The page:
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Pros: British comedy at its best!
Cons: American viewers might not understand some of the British humor
Among all the comedy that I have seen during my life, British comedy has stood out more than any other humor. This might be due to the fact that I attend a British school, and that it might be commonplace around the school. Or perhaps it might be the fact that I have a strange sense of humor. Nevertheless, British comedy will, in my opinion, always remain as the best type of comedy out there.
Want to see excellent British comedy? I highly suggest that you watch Monty Python and the Holy Grail. This is, by far, one of the funniest movies I have ever seen in my life. I laughed so hard at this movie I could barely stand at the end (yes, my strange sense of humor begins to set in)!
Monty Python (for those who are unsure what it is), is similar to Saturday Night Live, in terms of putting together random but hilarious skits, but is yet slightly different, since Monty Python is usually evolved around a certain theme, while SNL does not execute its skits in that manner. The Monty Python series is done in a form of a movie and is not done live, like SNL. The main comedians of the movie usually play about 5-10 different roles. Famous comedians in this series include John Cleese and Michael Palin.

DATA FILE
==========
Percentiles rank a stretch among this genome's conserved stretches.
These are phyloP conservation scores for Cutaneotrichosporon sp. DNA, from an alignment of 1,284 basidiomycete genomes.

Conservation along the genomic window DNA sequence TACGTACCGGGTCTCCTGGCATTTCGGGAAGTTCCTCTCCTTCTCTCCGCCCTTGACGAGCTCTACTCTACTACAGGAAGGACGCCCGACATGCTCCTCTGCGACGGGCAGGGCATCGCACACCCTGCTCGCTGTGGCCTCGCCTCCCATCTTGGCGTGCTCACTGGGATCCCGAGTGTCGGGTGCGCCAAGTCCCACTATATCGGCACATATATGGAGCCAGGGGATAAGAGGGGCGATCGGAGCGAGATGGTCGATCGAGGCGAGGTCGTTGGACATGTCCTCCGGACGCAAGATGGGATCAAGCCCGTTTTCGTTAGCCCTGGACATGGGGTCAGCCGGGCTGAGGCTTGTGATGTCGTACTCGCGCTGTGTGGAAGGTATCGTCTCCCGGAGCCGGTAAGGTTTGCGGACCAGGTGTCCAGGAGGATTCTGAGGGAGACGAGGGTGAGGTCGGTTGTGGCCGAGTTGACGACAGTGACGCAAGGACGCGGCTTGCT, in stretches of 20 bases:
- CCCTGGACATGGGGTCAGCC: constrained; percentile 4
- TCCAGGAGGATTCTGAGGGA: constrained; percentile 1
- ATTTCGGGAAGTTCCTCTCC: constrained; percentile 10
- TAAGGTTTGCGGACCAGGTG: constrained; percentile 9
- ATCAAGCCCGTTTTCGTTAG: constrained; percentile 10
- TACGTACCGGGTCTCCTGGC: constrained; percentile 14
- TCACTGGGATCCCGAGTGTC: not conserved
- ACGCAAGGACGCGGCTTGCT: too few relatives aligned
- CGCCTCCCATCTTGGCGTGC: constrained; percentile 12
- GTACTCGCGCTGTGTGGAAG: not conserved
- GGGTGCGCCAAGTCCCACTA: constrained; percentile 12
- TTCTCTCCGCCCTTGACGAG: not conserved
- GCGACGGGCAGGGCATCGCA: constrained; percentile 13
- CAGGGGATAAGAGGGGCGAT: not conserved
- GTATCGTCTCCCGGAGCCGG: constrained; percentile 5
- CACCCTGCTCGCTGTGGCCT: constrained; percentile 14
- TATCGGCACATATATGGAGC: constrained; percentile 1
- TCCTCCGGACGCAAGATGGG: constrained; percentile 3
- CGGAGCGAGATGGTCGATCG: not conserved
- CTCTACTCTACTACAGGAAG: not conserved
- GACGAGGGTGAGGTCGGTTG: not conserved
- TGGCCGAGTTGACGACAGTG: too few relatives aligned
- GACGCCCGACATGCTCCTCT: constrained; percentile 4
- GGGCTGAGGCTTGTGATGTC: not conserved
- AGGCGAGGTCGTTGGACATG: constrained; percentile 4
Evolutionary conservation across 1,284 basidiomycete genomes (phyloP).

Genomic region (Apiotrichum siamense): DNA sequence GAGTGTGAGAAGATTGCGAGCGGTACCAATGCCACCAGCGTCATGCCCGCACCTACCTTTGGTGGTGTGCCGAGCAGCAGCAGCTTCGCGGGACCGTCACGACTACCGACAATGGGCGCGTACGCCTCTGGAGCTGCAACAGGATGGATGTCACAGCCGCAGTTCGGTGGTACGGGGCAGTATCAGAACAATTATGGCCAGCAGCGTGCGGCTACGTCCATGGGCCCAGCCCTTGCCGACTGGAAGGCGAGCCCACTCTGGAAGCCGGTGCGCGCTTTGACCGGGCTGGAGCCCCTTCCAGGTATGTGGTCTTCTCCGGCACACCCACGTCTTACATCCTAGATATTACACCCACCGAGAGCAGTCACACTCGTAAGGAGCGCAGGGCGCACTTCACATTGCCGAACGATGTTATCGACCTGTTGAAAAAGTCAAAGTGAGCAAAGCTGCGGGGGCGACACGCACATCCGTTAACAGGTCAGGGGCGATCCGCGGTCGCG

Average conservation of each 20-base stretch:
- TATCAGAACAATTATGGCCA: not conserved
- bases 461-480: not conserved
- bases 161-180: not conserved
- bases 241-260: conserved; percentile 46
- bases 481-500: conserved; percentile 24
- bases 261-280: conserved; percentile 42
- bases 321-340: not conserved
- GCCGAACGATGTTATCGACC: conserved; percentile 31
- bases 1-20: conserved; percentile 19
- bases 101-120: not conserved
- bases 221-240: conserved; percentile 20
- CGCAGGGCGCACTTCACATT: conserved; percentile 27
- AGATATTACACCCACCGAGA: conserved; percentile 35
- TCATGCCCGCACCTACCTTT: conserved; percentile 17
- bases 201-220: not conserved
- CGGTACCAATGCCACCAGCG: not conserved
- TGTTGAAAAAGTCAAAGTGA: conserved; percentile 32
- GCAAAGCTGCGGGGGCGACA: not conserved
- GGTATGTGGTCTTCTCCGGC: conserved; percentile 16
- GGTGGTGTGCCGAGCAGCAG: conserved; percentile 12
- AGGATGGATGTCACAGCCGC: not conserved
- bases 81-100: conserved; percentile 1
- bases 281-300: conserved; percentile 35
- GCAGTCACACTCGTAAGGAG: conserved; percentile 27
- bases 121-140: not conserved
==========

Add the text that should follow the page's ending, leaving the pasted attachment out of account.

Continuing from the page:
Anyway, first the plot. The film is basically a parody of King Arthur and the Knights of the Round Table. King Arthur (Graham Chapman) is on the search for Knights of the Round Table, and is so throughout the movie. During his journeys, he does find some knights. He is also literally asked by God, to search for the Holy Grail (which is a well).
Arthur's Knights pretend to gallop on horses, but instead, are helped by Patsy (Terry Gilliam), Arthur's servant who hits two hollow coconuts together to create that horse galloping sound.
Throughout these journeys we learn all about the other Knights of the Round Table, and 3 in particular: Sir Lancelot the Brave (John Cleese), Sir Galahad the Pure (Michael Palin) and Sir Robin the Not-Quite-So-Brave-as-Lancelot (Eric Idle).
During Arthur's "mission from God", we break into the tales of Sir Lancelot, Sir Galahad and Sir Robin.
Sir Robin, along with his singing minstrels, ends up facing a 3 headed knight (Palin again, Chapman again and Terry Jones) and runs away from the 3 headed knight, with the minstrels singing: "Hooray, for Brave Sir Robin, who bravely ran away!" (Robin is obviously a coward, and insists he did not run away, and is not a coward).
Sir Galahad ends up in Castle Anthrax, a castle full of women aged 16-19, who make "exciting underwear" (emphasis on women). Sir Lancelot ends up pulling Sir Galahad out of the Castle, but Galahad insists he can handle all "150 of the perilous women". And that's basically it.
Sir Lancelot ends up getting a message from, what he thinks, is a princess (it's actually a Damsel-in-Distress), so Lancelot goes to the "Damsel's" castle and slaughters random people. Lancelot soon realizes the Damsel is a prince (Terry Jones again), who refuses to get married, and it causes a lot of confusion between the prince, Lancelot and the prince's father. You'll have to watch it to understand it.
Arthur and his men also have to get a shrubbery for the Knight of "Nee", so that Arthur and his men can get past these knights without being killed.
Will they do it? You'll just have to watch it!